I had kind of anticipated this would happen, but I’d put it in the list of things to sort out when they actually became a problem. I wasn’t sure it was going to be a problem until I’d sewn the embroidery to the dress (in last week’s post) and here it was, so time to fix.
I got Jay to measure the gaps while the dress was on - at the top and at the bottom of the overlay section, so that I knew what shaped panel I needed to create to fill the void. I created my small pattern piece, bound some leftover pieces of tulle along one edge to create a center back opening, and used leftover beads to embroider extensions of the design. Then, I appliquéd the extensions on to the existing overlay edges. I added faux pearl bridal buttons down the left side edge, and added a top hook and a series of snaps so that it would close up above the zipper. The final touch was a little satin tab I added which would protect my skin from the zipper head when the dress was zipped up.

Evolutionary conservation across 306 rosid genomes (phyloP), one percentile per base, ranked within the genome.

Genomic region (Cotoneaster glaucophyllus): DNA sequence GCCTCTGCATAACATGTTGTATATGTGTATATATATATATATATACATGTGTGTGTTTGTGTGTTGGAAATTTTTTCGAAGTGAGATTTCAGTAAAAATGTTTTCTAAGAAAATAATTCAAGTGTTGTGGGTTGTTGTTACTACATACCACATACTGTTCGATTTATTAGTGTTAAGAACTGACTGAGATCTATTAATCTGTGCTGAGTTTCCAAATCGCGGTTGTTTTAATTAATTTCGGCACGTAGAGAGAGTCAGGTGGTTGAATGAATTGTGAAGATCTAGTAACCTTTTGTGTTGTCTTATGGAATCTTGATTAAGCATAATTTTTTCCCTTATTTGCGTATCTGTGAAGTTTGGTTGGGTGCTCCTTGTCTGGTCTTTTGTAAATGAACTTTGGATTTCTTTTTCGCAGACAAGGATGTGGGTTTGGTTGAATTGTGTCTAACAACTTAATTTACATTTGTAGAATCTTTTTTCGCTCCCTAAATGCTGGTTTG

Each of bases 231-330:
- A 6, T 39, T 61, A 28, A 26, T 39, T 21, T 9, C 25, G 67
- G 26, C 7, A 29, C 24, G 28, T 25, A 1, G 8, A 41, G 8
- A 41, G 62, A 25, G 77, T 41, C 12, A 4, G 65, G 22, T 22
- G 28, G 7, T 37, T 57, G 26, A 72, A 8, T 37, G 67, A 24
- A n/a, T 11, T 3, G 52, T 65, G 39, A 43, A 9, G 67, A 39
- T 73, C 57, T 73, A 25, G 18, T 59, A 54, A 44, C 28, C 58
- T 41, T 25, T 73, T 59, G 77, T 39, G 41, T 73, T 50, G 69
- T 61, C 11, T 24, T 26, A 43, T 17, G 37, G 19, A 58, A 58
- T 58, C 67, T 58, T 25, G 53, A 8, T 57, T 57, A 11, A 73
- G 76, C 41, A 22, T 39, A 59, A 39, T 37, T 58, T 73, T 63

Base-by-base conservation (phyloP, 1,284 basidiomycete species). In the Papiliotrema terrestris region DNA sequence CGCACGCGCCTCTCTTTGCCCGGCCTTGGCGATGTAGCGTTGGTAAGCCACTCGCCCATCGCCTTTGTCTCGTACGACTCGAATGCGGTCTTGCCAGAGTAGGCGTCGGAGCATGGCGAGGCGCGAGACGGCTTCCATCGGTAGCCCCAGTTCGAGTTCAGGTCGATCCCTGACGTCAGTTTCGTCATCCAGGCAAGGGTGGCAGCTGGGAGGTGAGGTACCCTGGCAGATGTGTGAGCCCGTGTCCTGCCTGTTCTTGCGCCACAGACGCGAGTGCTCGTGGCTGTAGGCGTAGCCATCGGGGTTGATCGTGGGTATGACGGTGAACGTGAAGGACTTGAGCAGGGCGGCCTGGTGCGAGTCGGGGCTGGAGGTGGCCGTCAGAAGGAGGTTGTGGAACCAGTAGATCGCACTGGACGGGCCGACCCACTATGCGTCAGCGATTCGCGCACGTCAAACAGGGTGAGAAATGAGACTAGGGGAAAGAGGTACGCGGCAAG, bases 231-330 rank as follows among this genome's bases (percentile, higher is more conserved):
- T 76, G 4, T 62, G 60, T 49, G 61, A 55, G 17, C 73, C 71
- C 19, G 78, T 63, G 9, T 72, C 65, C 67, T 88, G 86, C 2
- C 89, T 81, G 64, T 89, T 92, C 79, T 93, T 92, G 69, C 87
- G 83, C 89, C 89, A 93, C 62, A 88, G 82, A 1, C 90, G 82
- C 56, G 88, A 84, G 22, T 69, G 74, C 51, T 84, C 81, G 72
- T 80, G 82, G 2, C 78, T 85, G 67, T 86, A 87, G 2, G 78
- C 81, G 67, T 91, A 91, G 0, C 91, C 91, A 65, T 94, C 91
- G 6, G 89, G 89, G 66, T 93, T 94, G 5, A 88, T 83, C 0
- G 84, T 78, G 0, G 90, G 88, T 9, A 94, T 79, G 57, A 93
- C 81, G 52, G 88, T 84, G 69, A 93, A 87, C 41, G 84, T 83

Last step? a little customised wedding label - there’s one of these in every garment I made for the wedding - with our date and our names and the little airplane heart which was an available clipart choice from Dutch Label Shop and very fitting for our relationship.
Just like that - after nearly two years of planning and a year of sewing - the dress was done. I finished with eight days to spare, which - I think - is a perfectly respectable number of days (especially given that I was still sewing my prom dress on the day of prom…)
Next week, I’ve got a few more finished-dress closeups and photos for you, but in case you missed it, this post is the story of our wedding day complete with photos, and it’s next up chronologically speaking even though I posted it before I finished telling you about the dress! I’m excited to start telling you about all the other things I’ve been making post-wedding, but I do have a few other wedding makes to share as well. I think I’m going to mix them up a little bit and share some new projects soon, otherwise I’m going to end up with a HUGE backlog of things to tell you about all over again! It’s only April and 2019 already seems to have some pretty awesome things in store for me - I have so much to tell you!